Throughout history, the use of arrowheads has been a staple of many cultures, dating back centuries. Arrowheads were used for hunting, warfare, and even decoration. The shape and design of arrowheads vary greatly depending on the culture and period, and they can be found in archaeological sites worldwide.
Many ancient cultures used arrowheads, such as the Egyptians, Greeks, and Romans. In these cultures, arrowheads were made from various materials, including stone, bone, and metals such as copper and bronze. But today, they are collectibles every collector would want. But which arrowheads every collector or archer should have? Here are some ideas.
1. Clovis Points
Clovis points are one of the earliest known arrowheads, dating back to around 13,000 BC. They are made of stone and have a characteristic fluted shape. Native Americans used Clovis points for hunting and were highly sought after by collectors.
Their distinctive fluted shape characterizes them, carefully crafted from stone, likely using antler tools. The fluting was designed to make the arrowhead lighter and more aerodynamic and help it penetrate prey more efficiently.
2. Folsom Points
Folsom points are arrowhead types that date back to about 9,000 BC. They are made from flint and have a distinctive “stemmed” shape with a concave base. Folsom points were used by Native Americans for hunting and were highly sought after by collectors.
The stemmed shape of the Folsom point gives it a unique aerodynamic advantage. It is designed to help it penetrate prey more efficiently by creating a larger surface area for contact. The concave base also allows it to stay in the prey after impact.
3. Dalton Points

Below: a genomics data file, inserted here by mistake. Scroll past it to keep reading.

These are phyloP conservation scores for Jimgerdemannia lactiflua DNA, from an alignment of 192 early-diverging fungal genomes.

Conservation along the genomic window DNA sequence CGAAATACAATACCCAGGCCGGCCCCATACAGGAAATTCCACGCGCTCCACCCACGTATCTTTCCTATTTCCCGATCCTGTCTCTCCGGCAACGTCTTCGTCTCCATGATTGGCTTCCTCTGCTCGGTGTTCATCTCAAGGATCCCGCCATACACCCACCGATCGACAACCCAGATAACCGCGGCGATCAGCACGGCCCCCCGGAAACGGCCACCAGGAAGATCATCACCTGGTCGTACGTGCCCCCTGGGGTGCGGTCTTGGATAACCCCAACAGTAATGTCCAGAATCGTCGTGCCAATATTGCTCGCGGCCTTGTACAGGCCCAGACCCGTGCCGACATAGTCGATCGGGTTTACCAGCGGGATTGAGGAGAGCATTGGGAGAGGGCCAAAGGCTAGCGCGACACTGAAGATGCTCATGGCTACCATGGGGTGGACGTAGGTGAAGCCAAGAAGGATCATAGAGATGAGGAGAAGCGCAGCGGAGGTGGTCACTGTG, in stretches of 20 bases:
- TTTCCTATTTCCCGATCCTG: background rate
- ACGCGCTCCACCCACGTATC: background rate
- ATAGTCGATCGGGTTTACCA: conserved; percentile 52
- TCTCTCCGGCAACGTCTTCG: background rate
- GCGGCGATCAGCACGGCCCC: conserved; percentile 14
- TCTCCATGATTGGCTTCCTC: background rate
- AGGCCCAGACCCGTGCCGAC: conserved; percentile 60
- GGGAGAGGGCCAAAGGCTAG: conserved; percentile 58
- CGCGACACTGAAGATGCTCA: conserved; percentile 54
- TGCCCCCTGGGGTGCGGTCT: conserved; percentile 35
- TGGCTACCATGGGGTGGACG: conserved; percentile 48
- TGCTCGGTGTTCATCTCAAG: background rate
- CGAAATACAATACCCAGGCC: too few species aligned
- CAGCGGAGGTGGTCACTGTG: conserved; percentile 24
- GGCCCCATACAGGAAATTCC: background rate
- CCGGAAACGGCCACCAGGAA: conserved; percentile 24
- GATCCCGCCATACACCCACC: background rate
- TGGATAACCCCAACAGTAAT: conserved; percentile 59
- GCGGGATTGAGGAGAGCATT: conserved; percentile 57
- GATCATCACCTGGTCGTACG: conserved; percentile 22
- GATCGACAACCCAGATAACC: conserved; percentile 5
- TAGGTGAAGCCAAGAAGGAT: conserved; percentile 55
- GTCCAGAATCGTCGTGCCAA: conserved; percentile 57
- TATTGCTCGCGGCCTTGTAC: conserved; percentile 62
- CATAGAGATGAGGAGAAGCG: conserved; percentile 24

Dalton points were first discovered in Arkansas in the late 19th century and date back to about 8,000 BC. Dalton points are a type of spear point made from chert, a sedimentary rock. A triangular or rhomboidal shape with a broad, shallow base characterizes them.
Native Americans used Dalton points for hunting large game such as bison and deer. The Dalton point’s broad, shallow base helps it penetrate the hide of larger animals and stay in the animal after impact. The triangular shape also allows the end to remain stable in flight.
4. Plano Points
Plano points are found in North America, mainly in the Great Plains and Texas. Plano points are fluted and have a triangular shape with a concave base, often used with other ancient speak-like weapons. They date from about 8,000 BC to 4,000 BC.
Native Americans used Plano points for hunting big game such as bison and deer. The concave base of the end helps it penetrate the hide of larger animals and stay in the animal after impact. The fluting on the point allows it to remain stable in flight.
5. Prehistoric Arrowheads
Prehistoric arrowheads are some of the oldest weapons ever used by humans. They dated back to the Paleolithic era and were made of stone, bone, or metal. They were used for hunting animals for food and were also used in warfare.
Arrowheads were made in various shapes and sizes, depending on the type of animal being hunted. Some arrowheads were even made to penetrate metal armor. Prehistoric arrowheads were primarily used until the invention of the bow and arrow in the Middle Ages.
Arrowhead collecting is a great hobby for anyone who loves history and wants to learn more about the past. You can find some incredible artifacts and create a unique collection with the proper knowledge and patience. Therefore, get out there and start your arrowhead-collecting journey today!
Heartland Artifacts specializes in artifact auctions, bringing collectors closer to acquiring the historical pieces they want. We sell arrowheads gathered from artifact consignments and other collectors. Learn more about the buy and sell process and get the arrowhead you wish for today.